It turns out, though, that this superb pair of theatre-makers have more to say; for after half an hour or so, strange things begin to happen at Convenience Foods, as green tropical plants burst from the filing cabinets, and stuffed animals rear up over the open-plan partitions, staring glassily at the human race in all its glory.  The music and lighting grow stranger and deeper, and the ravages of nature ever more exuberant; until the set looks like one of those images of an old Detroit skyscraper, sprouting trees and shrubs through its once-sparkling windows.

As a piece of theatre, Flesh and Blood & Fish And Fowl is short, clever, spectacular, and brilliantly executed.  And as a piece of social commentary, it is even better than that; not unfamiliar, in its 21st century pessimism about a brittle urban civilisation on the brink of destruction, but full of rich irony, as the plasticised world of convenience food is swept away in a torrent of fur, flesh and foliage, and the powerful landscape of North America reasserts itself, at last.

Catherine Wheels’s exquisite new 40-minute show White – made for small children, and playing at the Scottish Book Trust – is also about a controlled and slightly bloodless environment invaded by outside forces; but in the optimistic world of theatre for the under-4’s, the invasion is seen as a positive and fertile thing, if a little scary at first.  In Gill Robertson’s meticulous production, the show’s creator Andy Manley, and his collaborator Ian Cameron, play Cotton and Wrinkle, two little white men in white bobble-hats who live in a white world of white bird-boxes, nurturing white eggs that hatch into birds with fluffy white feathers; until a strange red egg falls from the sky, plunging their world into an ever-brightening riot of colour.

As a metaphor for change, and resistance to change, the idea is perfectly pitched, simple, clear, witty, and gorgeous to look at.  What is really striking, though, is the sheer technical perfection of the show’s pacing and unfolding, as the tiny children who are its target audience follow the story in every detail.  I still don’t quite know how some of the show’s transformations into colour are achieved; that’s a secret for the cast, the director, and designer Shona Reppe. However it’s done, though, the effect is delightful; playful, wise, mysterious, and full of joy.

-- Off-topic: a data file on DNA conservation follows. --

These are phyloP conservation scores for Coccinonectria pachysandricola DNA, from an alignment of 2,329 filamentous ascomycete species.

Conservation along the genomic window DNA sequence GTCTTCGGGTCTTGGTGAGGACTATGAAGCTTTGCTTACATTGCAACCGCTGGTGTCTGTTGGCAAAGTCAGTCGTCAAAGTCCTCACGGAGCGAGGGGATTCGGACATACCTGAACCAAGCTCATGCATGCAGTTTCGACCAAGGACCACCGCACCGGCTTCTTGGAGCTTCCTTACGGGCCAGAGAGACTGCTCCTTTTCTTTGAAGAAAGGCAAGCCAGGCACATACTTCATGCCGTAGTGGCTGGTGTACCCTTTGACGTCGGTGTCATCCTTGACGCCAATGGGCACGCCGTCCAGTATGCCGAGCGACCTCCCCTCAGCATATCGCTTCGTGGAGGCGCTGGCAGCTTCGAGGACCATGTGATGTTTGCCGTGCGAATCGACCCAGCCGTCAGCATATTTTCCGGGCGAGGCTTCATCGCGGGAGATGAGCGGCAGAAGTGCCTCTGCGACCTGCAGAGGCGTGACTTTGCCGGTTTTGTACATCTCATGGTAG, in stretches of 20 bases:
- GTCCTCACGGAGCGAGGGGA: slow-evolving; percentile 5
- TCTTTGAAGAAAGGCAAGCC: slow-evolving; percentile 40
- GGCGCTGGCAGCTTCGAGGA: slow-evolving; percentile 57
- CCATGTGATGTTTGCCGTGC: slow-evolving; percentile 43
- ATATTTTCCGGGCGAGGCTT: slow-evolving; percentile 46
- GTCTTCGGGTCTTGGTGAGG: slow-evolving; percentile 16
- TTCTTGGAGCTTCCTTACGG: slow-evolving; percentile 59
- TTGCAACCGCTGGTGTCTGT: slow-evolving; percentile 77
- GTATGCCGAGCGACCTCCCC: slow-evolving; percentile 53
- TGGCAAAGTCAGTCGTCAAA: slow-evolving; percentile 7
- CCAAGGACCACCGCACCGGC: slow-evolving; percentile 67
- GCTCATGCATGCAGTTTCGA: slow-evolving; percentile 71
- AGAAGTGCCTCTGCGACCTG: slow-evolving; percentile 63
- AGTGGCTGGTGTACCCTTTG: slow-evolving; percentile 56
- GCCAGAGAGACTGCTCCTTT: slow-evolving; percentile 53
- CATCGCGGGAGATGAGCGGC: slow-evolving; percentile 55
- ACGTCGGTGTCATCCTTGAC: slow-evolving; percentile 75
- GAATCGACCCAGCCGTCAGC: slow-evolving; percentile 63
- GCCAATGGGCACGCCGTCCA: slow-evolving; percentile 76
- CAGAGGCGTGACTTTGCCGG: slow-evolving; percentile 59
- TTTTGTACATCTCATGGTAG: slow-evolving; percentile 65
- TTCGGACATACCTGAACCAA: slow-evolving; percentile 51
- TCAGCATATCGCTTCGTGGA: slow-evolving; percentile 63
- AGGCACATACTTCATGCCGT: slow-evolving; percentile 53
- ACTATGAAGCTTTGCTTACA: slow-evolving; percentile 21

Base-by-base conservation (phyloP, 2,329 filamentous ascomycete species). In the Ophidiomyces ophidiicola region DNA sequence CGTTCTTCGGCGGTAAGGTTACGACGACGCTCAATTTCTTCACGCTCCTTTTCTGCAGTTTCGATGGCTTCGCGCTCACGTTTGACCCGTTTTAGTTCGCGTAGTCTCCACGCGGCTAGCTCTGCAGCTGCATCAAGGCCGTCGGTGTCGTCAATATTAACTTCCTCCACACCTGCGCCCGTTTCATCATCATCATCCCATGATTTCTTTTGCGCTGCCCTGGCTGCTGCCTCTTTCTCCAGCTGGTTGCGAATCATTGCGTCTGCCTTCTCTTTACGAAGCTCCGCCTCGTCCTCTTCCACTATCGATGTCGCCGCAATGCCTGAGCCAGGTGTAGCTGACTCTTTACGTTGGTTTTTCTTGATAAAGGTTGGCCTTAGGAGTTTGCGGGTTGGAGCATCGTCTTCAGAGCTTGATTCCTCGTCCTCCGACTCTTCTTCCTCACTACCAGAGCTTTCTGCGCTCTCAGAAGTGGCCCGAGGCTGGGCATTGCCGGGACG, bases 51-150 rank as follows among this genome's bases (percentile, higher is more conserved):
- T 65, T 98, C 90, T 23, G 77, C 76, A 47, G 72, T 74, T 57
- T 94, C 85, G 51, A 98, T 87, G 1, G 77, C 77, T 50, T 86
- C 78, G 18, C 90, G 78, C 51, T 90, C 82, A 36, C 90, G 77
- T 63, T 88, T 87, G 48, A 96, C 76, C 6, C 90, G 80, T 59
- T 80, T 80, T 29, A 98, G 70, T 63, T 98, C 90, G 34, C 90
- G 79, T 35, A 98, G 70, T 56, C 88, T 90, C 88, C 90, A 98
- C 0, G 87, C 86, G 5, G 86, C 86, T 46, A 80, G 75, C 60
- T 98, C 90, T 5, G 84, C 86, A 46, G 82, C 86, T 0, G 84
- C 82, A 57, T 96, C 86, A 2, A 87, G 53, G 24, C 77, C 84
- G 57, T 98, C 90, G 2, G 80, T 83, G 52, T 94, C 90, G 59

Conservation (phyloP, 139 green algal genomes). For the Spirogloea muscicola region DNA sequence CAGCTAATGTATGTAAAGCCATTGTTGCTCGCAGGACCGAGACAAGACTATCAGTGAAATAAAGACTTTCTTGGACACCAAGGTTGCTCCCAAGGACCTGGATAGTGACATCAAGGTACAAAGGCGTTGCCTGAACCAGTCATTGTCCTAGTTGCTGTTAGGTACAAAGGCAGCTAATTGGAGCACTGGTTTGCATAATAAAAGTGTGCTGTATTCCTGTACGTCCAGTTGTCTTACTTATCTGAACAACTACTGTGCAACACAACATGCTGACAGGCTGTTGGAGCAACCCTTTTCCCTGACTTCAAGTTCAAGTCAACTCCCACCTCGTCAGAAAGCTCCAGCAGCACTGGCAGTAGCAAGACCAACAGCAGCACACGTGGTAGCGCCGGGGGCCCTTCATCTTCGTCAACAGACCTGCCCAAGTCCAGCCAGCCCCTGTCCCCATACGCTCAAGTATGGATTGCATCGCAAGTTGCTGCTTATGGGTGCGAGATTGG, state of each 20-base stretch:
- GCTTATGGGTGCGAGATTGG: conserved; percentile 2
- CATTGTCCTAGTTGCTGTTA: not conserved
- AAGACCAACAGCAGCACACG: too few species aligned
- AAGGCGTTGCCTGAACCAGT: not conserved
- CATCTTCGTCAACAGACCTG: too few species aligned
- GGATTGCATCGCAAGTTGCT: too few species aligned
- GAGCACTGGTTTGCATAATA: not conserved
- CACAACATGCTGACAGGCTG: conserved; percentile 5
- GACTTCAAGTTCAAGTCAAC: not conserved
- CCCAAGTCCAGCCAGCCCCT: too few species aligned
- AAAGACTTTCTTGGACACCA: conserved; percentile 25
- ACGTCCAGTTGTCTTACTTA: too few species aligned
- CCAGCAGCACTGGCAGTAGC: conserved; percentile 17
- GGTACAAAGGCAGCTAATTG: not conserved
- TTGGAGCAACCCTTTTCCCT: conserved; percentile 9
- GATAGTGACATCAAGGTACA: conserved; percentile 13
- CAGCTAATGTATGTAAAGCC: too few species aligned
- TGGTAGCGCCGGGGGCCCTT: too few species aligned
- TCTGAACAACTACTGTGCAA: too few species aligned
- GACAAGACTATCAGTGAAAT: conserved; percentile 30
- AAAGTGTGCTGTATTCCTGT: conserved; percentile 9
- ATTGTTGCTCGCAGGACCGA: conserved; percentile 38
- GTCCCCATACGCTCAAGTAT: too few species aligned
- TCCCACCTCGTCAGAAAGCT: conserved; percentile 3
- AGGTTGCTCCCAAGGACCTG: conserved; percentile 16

Over at C in Chambers Street, meanwhile, Scottish-based director Graeme Maley and writer Chris Fittock launch their new 75-minute stage version of Walter Van Tilburg Clark’s fine American novel of 1949, The Track Of The Cat.  Like Flesh and Blood & Fish and Fowl, the show seems preoccupied with the fragility of European-style civilisation set against the the mighty landscape of the new world, as it tells the story of a Nevada farming family gradually decimated by internal conflict, and a growing obsession with the hunt for a huge black panther said to haunt their valley in winter.

At this end of the Fringe – modestly funded at best – the standard of acting is often uneven; and the decision to have the whole family of five men and three women played by youngish female actors in black lacey slips creates such a distance of imagery between the story and the performance that they sometimes lose contact altogether.  As the narrative takes hold, though, the visual dissonance becomes less confusing, and more interesting.  And there’s some powerful live music from Edinburgh-based indie musician Benni Hemm Hemm – the only man on stage, and increasingly a key voice in the family’s dialogue with a natural world that both reflects their inner tensions, and generates the pressures that drive them to breaking-point.

Flesh and Blood & Fish and Fowl until 28 August (p.252)
White until 29 August (p.18)
The Track Of The Cat until 30 August (p.298)